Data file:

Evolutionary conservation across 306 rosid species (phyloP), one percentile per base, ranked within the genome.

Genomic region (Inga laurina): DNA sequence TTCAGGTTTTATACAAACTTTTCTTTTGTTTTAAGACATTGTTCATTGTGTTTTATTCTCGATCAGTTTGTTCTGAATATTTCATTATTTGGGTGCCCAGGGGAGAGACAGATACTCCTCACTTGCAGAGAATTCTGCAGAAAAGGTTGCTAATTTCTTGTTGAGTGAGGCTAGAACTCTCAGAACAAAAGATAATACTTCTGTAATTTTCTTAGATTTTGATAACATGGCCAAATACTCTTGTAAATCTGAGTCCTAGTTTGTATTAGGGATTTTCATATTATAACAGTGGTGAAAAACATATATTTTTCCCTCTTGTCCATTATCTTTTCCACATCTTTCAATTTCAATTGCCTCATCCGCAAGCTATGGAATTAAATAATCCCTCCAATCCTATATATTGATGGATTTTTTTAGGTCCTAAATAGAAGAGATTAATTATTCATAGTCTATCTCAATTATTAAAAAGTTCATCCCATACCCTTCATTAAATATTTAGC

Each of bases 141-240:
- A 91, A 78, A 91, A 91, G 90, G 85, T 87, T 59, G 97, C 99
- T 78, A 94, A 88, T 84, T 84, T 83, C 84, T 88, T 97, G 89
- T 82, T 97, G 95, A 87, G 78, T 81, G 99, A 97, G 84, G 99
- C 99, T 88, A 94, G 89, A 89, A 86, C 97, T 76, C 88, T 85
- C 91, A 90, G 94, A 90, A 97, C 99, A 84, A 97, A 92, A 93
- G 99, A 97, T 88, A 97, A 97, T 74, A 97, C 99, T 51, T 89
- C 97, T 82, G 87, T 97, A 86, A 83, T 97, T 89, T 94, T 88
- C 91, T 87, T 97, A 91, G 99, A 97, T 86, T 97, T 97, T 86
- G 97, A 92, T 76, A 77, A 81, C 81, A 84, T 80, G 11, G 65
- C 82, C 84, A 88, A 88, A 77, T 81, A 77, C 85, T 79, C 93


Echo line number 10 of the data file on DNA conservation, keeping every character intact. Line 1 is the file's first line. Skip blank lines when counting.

- C 97, T 82, G 87, T 97, A 86, A 83, T 97, T 89, T 94, T 88